I used a aGent v5 Webcam with a £1 tripod from a pound shop to make a cheap visualiser. DIY Visualiser First try at recording some ipod touch screen action: iPod Maths Maps, I hope to repeat this with a vocal explanation. The Webcam is 5mp and the images look really good. The ipod was shot at half size and there is a bit of reflection.

I spent a wee bit of time working on some goole maps stuff in glow: Google Maps api (glow login required) and have a fairly simple map creator working in safari and firefox, not Internet Explorer though.

Recent delicious bookmarks:

  • iResponse Software Download « ipod/iphone response system 59p needs desktop app
  • Thinking allowed: Maths is beautiful great blog post
  • Wolfram|Alpha for Educators Wolfram|Alpha is a free online computational knowledge engine that generates answers to questions in real time by doing computations on its own vast internal knowledge base. Our long-term goal is to make all systematic knowledge immediately computable and accessible to everyone. This can be valuable to educators in many ways.
  • Comics Internet Safety A comic for teachers to help think about classroom practise
  • Embedding Javascript in Google Sites Wiki Why isn't embedding Javascript on GoogleSites as easy as Wikispaces?
    Of course, a quick Google search revealed a workaround and a learning opportunity.
  • Wisgary.com – Google maps API Distance Calculator This Google Map calculates an approximate of the shortest distance between any two points on the globe. It is calculated whenever you hit the Calculate Distance button, or when you drag a marker to a different position.
  • Using iPods to Motivate Reluctant Readers Written by Jacquie Fitch, 4th grade teacher: I am working with a group of 12 students who are below grade level in reading. Most of the students struggle with missing phonetic skills as well as comprehension issues. It is hard for them to sit still and they cannot work/learn in large groups. I am looking for ways to motivate these kids and to teach them to enjoy reading. I’m also hoping to see an increase in fluency skills.



As a bit of a google maps enthusiast I love Tom Barrett’s Maths Maps ideas. It looks to me like a nice way to show some ‘real’ application of maths in an engaging way.

I am still supporting/interfering with an ipod touch project (site gone but not forgotten on the Internet archive). This gave me the excuse a few weekends ago to spend some time messing about with the jQTouch — jQuery plugin which simplifies developing webpages for mobile devices. I am experimenting with building some sort of base site/web app for the touch.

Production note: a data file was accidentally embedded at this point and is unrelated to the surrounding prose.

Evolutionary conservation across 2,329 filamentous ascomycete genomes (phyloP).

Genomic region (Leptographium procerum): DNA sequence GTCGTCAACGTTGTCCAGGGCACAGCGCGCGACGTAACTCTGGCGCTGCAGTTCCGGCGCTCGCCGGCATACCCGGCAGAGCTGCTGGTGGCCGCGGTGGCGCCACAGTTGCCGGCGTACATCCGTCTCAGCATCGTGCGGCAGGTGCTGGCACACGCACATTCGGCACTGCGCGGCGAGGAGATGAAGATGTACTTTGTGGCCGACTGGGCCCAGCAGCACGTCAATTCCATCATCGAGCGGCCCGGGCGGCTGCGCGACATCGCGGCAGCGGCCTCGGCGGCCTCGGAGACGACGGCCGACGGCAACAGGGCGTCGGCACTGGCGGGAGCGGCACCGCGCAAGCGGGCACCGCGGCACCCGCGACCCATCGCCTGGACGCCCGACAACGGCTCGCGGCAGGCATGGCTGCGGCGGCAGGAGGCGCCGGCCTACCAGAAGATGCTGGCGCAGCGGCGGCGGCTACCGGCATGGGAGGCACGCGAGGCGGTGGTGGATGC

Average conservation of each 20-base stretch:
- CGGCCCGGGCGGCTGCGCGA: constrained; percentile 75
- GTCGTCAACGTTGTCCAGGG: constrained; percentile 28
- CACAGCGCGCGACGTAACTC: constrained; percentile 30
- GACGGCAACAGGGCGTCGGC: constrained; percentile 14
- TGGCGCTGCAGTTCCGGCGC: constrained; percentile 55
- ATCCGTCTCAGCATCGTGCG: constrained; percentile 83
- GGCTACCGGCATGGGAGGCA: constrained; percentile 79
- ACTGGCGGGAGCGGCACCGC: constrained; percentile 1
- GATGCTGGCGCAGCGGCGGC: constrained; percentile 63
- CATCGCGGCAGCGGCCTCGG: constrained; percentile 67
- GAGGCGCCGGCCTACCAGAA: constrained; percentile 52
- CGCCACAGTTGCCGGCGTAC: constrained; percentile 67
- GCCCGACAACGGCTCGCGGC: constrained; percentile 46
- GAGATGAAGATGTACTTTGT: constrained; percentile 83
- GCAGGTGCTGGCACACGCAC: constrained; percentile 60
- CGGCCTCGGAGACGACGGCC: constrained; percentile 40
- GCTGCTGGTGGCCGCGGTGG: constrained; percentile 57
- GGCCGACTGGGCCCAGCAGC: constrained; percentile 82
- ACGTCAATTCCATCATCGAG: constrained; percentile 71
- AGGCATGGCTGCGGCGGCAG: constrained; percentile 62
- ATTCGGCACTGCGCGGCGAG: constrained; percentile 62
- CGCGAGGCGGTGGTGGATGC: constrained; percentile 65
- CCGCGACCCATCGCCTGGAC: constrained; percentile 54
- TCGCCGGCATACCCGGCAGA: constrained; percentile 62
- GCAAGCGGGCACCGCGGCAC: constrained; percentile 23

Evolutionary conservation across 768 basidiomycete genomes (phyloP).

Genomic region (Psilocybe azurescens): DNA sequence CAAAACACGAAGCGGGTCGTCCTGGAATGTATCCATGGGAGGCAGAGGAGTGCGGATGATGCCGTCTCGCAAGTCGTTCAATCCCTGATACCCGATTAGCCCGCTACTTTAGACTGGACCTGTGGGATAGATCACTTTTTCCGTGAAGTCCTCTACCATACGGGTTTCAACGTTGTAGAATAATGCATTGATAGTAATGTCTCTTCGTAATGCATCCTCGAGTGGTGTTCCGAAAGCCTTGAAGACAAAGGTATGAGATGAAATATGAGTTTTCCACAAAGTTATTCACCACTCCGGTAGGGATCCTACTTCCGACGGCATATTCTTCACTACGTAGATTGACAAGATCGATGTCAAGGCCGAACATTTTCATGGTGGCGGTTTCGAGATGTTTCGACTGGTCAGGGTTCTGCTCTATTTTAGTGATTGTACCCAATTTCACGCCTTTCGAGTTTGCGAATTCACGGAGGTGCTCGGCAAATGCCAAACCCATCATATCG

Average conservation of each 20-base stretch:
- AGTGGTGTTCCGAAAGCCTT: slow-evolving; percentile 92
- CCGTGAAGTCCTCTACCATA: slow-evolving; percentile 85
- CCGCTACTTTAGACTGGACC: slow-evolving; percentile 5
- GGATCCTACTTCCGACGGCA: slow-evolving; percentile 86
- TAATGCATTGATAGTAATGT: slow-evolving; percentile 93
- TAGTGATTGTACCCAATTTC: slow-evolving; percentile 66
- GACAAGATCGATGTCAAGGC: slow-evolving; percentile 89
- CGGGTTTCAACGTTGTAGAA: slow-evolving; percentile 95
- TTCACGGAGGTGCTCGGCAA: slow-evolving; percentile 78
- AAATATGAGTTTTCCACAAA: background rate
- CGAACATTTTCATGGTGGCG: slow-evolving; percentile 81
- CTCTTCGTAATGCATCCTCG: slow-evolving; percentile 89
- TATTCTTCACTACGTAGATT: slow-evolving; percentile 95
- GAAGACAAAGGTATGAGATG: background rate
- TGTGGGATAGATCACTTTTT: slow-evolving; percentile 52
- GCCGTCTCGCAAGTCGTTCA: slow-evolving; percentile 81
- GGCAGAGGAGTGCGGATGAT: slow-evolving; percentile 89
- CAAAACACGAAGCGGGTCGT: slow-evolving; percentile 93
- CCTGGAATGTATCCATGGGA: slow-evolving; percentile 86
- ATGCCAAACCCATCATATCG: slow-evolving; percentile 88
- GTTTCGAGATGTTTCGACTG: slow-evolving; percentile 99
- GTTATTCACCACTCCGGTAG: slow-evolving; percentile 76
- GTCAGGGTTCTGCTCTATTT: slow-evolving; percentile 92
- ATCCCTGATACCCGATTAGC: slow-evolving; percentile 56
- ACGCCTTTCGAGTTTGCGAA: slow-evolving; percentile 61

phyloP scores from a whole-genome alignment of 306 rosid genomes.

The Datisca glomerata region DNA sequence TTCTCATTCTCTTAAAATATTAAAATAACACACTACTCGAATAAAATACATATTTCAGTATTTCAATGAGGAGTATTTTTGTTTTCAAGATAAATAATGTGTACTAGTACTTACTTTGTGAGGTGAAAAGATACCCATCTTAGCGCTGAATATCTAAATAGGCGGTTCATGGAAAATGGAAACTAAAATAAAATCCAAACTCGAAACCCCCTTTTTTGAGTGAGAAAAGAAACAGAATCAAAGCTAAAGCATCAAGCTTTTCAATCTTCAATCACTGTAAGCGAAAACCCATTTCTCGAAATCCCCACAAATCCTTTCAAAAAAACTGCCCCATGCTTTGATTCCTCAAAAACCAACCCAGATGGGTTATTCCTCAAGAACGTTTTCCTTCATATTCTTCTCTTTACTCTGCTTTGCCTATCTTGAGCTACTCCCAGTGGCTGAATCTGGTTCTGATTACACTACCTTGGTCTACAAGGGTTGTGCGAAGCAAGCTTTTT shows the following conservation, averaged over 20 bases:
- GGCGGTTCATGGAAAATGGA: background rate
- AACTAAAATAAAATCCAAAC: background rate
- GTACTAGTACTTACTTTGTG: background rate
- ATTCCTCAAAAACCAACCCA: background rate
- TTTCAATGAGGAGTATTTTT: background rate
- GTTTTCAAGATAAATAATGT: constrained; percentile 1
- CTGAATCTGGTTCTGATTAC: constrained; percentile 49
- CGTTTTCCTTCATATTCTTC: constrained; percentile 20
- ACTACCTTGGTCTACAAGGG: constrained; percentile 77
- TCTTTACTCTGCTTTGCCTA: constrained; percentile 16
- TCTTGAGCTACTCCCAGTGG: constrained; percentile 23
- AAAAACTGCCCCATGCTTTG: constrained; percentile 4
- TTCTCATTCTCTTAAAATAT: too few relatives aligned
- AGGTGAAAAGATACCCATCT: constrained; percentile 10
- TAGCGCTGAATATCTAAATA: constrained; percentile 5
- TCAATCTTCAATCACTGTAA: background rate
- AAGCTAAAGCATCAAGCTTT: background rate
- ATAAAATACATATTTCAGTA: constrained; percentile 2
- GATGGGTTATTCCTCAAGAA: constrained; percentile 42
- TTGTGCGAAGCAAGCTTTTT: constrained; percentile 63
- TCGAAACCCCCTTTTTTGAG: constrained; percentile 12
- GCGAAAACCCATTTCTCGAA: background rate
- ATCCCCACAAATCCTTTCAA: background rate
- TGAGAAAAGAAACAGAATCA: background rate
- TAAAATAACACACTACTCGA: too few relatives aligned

One of the nice things about the iPod Touch is that you can add webpages as ‘applications’ to your home screen. Apple provide a way which jQTouch supports of giving a webpage an icon the idea with the site I am working on, the iPod Playground, is that it should provide an easy way to present links etc to the children this avoids typing long urls into the touch, the webpage could be edited

A couple of weeks ago I went over to Glencairn to give the maps a try out. The task I gave the pupils was presented on one of the ‘pages’ of a jQTouch page. Based on one of Tom’s shape problems, the children visited the Jardin du Luxembourg and collected screenshots of different 2D shapes, these were then built into Comics with Comic Touch. We encouraged the children to work in pairs to collect shapes, one child to keep the instructions open the other to click on the link to the map. Then bump the images from the image gatherer to the one with the instructions on his/her screen. The lesson seemed to go pretty well the children accessing the maps, taking pictures and creating comics with out a problem.

I am hoping to get the children to try a Street View problem soon. The Slides from flickr show some of the screens of the jQTouch webpage and a couple of street view images on the touch.

Creating the Tasks

The jQtouch setup is very easy to work with, everything in a ‘site’ is really one page, jQtouch provides a nice standard interface, navigation and animation for that navigation.

It took me a while to figure out how to link to the maps so that I dropped a pin where I wanted it and that pin would have a name on it using the Name and the location in the query seems to work:
Street View Shapes 1


You need to have a pin on the map to get street view to work. On the iPod touch or iPhone you click on the Wee Orange Guy to switch to street view. As an aside I think street view on a browser uses flash, obviously not on the iPod but it is a very smooth experience.

Apple provide quite a few nice tricks to help web app development. You can set an icon for your webpage, so that if folk add it to their home screen it looks like a ‘real’ app. You can also set a splash screen image which will show until the page has loaded when opened as a web app. I have a wee problem with the Flickr Lunes site I blogged about recently if I set: to run in full screen users cannot hold on an image to copy it to their photos, pretty much killing the functionality of the app, so I have had to lose the splash screen. I’ve been working on an ipod/phone version of my A flickr CC search toy called Flickr Search and Stamp this just lets you stamp a flickr photo with attribution. Like Flickr Lunes it only find photos you are allowed to alter so should keep you on the right side of the copyright fairy.